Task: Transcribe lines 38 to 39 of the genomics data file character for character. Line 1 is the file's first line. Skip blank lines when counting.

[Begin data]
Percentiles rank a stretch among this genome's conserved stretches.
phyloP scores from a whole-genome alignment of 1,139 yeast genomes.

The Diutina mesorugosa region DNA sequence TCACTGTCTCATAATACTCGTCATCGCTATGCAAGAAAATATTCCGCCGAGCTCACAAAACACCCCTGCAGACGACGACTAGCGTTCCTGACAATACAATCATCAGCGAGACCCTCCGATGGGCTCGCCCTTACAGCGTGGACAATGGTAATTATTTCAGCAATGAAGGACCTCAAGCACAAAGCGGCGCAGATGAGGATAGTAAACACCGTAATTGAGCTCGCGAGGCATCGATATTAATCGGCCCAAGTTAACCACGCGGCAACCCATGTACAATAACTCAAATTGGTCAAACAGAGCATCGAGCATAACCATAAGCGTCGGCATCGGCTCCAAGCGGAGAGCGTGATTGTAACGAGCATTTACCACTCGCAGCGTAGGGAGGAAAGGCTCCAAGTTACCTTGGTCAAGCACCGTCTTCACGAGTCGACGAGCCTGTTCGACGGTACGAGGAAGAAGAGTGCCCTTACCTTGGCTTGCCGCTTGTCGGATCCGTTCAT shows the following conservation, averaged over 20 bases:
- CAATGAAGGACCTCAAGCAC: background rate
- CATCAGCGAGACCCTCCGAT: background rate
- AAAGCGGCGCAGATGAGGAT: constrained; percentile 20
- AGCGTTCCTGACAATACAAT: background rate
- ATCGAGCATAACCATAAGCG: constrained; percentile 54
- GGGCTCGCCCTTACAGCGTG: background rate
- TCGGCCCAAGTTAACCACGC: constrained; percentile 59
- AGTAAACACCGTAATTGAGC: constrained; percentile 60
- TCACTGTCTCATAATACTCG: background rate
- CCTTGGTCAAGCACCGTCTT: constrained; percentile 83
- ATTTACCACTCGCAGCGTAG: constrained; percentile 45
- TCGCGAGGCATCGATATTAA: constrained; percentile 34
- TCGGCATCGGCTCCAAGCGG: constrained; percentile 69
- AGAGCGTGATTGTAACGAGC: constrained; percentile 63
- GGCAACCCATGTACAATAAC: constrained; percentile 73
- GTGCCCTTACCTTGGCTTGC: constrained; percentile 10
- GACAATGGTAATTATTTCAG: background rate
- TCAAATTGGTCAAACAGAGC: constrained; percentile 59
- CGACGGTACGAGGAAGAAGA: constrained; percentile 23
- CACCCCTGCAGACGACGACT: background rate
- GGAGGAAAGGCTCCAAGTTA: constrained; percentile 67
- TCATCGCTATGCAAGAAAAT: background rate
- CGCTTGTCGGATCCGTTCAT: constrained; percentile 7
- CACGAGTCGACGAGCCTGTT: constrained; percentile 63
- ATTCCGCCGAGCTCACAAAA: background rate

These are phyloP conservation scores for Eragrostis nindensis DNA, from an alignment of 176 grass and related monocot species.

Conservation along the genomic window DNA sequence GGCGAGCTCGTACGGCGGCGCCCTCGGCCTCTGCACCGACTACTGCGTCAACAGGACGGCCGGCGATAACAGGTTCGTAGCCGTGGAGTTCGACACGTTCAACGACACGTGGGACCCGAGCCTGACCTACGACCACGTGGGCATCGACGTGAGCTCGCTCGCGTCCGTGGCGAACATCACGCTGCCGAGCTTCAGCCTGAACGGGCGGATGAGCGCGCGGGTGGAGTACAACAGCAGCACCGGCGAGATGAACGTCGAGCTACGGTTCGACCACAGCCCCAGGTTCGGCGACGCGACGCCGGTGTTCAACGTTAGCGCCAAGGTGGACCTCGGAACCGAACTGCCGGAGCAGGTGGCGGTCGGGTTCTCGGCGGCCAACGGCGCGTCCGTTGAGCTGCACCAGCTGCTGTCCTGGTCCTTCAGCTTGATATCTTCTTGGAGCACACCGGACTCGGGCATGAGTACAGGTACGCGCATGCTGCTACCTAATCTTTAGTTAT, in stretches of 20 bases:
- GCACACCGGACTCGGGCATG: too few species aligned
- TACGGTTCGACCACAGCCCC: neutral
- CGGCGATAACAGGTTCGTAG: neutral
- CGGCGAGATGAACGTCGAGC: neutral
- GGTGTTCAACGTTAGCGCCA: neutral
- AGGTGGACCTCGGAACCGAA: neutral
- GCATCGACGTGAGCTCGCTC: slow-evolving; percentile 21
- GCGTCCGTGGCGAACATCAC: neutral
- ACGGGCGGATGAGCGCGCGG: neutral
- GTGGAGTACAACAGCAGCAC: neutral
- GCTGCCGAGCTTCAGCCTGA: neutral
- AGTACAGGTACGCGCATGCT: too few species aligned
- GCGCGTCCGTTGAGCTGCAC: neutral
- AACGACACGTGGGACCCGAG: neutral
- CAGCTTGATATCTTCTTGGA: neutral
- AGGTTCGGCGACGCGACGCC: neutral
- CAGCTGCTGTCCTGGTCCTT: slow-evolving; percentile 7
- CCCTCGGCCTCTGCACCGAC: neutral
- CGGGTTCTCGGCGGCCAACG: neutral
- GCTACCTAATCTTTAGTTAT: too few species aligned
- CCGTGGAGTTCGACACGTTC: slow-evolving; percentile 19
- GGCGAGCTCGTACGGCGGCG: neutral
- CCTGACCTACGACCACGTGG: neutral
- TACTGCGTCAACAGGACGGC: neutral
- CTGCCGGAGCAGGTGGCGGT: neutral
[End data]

- GCGTCCGTGGCGAACATCAC: neutral
- ACGGGCGGATGAGCGCGCGG: neutral